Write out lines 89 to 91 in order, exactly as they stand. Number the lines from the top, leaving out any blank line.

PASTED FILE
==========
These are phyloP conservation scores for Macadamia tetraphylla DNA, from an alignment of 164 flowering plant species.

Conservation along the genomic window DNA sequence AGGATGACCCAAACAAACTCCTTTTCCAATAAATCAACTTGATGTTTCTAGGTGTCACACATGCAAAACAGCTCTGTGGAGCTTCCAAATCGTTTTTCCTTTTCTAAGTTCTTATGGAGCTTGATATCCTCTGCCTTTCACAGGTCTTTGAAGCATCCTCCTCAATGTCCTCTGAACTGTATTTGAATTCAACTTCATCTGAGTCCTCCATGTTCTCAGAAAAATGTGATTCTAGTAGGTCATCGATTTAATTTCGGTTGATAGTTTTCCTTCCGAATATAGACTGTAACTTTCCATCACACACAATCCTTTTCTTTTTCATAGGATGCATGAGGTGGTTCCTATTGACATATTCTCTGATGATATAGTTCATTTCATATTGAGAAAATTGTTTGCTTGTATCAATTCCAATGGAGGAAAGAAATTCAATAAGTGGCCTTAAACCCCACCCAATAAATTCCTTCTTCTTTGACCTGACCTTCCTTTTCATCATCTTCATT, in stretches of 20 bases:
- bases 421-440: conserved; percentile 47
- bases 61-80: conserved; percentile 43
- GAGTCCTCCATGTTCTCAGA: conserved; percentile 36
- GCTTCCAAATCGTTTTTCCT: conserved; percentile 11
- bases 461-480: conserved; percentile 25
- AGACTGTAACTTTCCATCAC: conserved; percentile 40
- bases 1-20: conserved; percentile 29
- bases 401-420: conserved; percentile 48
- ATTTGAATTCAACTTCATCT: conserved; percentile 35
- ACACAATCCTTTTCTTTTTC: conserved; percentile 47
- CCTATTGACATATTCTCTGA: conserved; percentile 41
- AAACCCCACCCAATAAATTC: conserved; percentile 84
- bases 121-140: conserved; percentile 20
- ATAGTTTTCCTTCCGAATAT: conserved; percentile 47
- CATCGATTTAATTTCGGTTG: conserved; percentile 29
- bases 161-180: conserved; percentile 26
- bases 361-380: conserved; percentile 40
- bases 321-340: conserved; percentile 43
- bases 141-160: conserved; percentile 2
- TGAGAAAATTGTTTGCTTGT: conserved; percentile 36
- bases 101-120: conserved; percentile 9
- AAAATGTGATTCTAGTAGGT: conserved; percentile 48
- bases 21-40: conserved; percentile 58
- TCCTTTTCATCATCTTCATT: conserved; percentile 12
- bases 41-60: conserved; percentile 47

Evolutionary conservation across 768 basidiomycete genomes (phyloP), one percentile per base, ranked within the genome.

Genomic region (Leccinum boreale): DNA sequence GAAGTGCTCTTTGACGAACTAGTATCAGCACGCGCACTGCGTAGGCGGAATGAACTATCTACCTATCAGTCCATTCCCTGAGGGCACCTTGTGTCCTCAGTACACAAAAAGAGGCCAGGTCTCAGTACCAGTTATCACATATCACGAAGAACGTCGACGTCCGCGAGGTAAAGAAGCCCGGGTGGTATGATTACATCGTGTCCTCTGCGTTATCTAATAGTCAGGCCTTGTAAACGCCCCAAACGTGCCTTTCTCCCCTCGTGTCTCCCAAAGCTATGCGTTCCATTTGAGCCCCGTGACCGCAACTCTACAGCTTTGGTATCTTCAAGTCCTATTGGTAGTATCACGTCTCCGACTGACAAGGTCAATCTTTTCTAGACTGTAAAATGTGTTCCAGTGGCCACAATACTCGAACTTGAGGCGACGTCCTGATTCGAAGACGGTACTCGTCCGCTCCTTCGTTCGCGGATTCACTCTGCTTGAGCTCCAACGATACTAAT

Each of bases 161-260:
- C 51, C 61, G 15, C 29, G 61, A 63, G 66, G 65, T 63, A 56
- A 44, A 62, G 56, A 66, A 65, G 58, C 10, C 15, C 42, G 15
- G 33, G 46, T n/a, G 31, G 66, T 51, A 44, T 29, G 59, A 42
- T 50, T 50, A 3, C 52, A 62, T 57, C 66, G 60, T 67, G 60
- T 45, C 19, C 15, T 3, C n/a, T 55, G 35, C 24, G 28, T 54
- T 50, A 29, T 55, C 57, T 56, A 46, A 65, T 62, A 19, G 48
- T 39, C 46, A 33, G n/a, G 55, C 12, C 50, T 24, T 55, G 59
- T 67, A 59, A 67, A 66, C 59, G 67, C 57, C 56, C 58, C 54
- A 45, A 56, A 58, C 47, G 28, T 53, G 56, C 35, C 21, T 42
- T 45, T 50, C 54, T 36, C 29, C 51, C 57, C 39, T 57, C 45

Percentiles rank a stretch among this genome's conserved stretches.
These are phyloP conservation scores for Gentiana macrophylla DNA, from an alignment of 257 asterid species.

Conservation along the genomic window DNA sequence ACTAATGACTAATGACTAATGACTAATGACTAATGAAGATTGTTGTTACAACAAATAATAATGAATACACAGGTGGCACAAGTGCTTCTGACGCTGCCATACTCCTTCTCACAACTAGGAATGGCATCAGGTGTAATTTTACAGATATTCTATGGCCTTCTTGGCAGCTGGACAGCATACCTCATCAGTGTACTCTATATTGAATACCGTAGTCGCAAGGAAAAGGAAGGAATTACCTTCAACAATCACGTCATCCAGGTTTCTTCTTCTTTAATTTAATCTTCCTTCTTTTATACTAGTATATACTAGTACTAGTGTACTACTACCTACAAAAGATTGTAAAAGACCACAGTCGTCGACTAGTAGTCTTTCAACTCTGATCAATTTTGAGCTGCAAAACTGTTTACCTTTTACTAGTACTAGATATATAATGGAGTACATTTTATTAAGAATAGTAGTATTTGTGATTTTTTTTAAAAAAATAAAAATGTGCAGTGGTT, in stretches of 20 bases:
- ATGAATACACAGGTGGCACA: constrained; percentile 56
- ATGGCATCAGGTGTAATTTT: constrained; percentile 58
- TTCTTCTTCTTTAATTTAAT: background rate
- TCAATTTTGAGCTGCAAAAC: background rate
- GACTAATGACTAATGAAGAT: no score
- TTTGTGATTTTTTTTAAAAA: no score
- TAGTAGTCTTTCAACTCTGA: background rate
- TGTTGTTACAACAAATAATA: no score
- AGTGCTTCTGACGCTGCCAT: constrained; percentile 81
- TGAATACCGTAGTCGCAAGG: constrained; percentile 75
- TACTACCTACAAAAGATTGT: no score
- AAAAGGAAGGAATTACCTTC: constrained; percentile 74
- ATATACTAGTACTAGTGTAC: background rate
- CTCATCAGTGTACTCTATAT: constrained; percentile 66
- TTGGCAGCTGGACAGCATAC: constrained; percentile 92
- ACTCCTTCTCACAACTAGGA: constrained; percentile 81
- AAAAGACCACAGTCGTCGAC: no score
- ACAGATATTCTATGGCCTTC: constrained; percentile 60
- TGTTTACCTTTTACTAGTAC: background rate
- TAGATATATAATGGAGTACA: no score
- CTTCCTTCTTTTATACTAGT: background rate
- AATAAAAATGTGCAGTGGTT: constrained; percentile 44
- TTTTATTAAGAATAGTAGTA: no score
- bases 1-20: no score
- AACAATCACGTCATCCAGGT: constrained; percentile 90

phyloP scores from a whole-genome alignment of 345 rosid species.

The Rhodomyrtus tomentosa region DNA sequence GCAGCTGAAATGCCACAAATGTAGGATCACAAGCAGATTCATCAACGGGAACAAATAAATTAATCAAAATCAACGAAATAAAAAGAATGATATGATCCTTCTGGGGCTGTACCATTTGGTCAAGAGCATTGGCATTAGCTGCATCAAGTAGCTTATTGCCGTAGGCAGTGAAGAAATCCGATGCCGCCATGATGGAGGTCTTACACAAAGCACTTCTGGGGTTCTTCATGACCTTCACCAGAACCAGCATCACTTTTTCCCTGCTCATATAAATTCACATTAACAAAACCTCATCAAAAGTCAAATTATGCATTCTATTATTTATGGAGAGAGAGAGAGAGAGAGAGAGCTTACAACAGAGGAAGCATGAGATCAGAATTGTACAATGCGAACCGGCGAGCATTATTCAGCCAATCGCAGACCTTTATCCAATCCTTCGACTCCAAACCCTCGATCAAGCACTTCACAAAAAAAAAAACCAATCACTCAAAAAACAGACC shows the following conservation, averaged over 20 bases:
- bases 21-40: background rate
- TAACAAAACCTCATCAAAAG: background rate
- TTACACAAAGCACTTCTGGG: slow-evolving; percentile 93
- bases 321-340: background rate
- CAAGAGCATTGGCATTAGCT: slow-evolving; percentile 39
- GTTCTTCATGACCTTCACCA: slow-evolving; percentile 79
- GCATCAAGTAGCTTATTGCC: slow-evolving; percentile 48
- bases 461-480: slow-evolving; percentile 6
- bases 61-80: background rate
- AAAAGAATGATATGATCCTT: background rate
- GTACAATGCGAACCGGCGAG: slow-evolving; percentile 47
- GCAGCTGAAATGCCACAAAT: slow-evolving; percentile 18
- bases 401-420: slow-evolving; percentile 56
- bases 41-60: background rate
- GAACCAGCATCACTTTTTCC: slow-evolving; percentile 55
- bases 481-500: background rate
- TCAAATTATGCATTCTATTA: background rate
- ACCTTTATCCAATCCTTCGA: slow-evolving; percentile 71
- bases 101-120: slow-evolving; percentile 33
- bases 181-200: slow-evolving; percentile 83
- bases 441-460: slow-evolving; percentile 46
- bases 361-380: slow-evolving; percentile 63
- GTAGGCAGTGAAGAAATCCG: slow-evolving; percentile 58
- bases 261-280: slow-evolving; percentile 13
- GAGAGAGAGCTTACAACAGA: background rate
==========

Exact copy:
- bases 101-120: slow-evolving; percentile 33
- bases 181-200: slow-evolving; percentile 83
- bases 441-460: slow-evolving; percentile 46